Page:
Good luck!
We are the people our parents warned us about --Jimmy Buffett
Volker Borowski
Honored Contributor

Re: optimize performance during oracle11i upgrade

Hi Dave,

I'd give a try to configure new UNDO Management and automatic PGA beforehand.
Automatic PGA should give you better memory handling for the SORT-Buffers.

Monitor the Controlfile_write_activity during the upgrade. If you consider to disable archive logging, consider to use a single Controlfile during the upgrade (takes off two sync writes on Commit during upgrade), but DO NOT FORGET to reestablish the mirrorcopies afterwards.

Increase Online Redolog size to avoid checkpoints, you will get one Checkpoint for every Logswitch.
How big are they ?
Check the alertfile for how many checkpoints you encounter in this upgrade.
Check the alertfile for "... not complete"

In case you have plenty of CPUs, increase the number of DB_WR processes.

java_pool seems small, shared pool as well, and you should surely increase db_cache_size.

db_block_checksum is quite expensive I mind to remember. May be you can switch it off for the upgrade ?

Good luck
Volker


Dave Chamberlin
Trusted Contributor

Re: optimize performance during oracle11i upgrade

Thanks for the replies. I will definitely increase the buffer cache - I have lots of RAM. I reviewed the oracle logfile and there are a couple hundred of the "checkpoint not complete" messages during the main upgrade. The redo logs are 100M. Would you suggest increasing the size of those - if so how much? How expensive are checkpoints? thanks
TwoProc
Honored Contributor

Re: optimize performance during oracle11i upgrade

Well, it depends on how often you're switching. But, since you're not always completing them before the next one comes up, it would be really safe to double it, as 200M isn't very large at all, and then see how you're doing.

Also, check that your redo's cache size is large enough.
We are the people our parents warned us about --Jimmy Buffett
Dave Chamberlin
Trusted Contributor

Re: optimize performance during oracle11i upgrade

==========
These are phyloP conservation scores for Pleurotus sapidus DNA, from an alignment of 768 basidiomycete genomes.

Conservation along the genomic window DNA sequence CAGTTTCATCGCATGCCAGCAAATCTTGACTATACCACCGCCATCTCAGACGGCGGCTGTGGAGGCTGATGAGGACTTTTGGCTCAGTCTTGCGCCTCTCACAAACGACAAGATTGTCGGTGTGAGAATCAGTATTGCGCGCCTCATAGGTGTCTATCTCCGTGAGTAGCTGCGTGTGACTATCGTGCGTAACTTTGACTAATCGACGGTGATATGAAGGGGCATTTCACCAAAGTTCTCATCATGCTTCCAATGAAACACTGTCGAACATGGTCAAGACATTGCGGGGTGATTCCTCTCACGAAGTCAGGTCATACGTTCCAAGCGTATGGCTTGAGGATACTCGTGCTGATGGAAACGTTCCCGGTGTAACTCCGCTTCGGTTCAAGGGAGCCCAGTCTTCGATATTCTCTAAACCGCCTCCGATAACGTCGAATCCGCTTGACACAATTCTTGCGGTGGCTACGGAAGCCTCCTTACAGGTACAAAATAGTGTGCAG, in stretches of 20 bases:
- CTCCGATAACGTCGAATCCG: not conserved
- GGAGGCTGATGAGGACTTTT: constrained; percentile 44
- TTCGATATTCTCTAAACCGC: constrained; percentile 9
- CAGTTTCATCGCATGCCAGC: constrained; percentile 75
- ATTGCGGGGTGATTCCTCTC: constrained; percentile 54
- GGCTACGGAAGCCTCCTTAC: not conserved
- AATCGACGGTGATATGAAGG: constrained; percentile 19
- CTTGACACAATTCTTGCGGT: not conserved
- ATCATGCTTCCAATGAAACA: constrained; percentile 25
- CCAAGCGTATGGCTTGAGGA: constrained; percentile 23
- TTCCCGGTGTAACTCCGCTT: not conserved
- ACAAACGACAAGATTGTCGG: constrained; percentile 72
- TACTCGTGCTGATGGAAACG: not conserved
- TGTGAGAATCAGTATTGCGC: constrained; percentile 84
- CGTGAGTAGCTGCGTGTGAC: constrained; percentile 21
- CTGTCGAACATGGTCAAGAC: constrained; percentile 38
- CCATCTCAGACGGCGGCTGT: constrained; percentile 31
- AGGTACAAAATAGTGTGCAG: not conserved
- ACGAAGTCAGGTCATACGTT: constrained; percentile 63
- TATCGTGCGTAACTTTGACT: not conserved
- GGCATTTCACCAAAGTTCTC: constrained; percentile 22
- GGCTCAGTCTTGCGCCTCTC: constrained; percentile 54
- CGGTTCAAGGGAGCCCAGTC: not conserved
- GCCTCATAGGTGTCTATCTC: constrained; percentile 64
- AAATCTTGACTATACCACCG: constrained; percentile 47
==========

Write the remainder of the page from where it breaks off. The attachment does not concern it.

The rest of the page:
Do you mean log buffer? If so it is currently 4M. if not - what parameter do you mean? What would you consider optimal?
Eric Antunes
Honored Contributor

Re: optimize performance during oracle11i upgrade

Hi Dave,

Redolog sizes are dependent on the activity of each database but you can monitor the redolog switches to check if yours are undersized.

My redo related parameters are:

log_checkpoint_interval = 40960
log_buffer = 1048576
log_checkpoints_to_alert = true
3 groups of 10Mb

Also, during the upgrade, disable timed_statistics...

Best Regards,

Eric Antunes
Each and every day is a good day to learn.
Eric Antunes
Honored Contributor

Re: optimize performance during oracle11i upgrade

After setting log_checkpoints_to_alert to true and restarting the database, you can monitor the log switches with:

$tail -fn15 /.../alert_.log

Best Regards,

Eric Antunes
Each and every day is a good day to learn.
TwoProc
Honored Contributor

Re: optimize performance during oracle11i upgrade

Well, yes 4M is pretty small for the log buffer in my opinion. But, that does depend on the activity. We had a real bottleneck here on that very item (which was set to 10M) and resolved it by setting the logs to 70M. This had a substantial, measurable impact on the servers' ability to handle large loads (no difference in small loads) of data entry and subsequent transactional I/O. Your mileage will vary I'm sure, so review it in the log file by setting the init.ora parameters as described in the previous posting by Eric.
We are the people our parents warned us about --Jimmy Buffett
Yogeeraj_1
Honored Contributor

Re: optimize performance during oracle11i upgrade

hi Dave, John and Eric,

allow me to also add:
During the upgrade, the data will be constantly trickling out in the background. If your log buffer is too small -- you'll be waiting for lgwr to write the data not only when you commit, but when as you generate redo entries as well. You need sufficient
space for you to be ADDING to the redo buffer as lgwr is writing it out.

Normally, you should look at wait events. If you see lots of log_buffer_space waits, consider making the log_buffer init.ora parameter even bigger.

hope this helps too!
kind regards
yogeeraj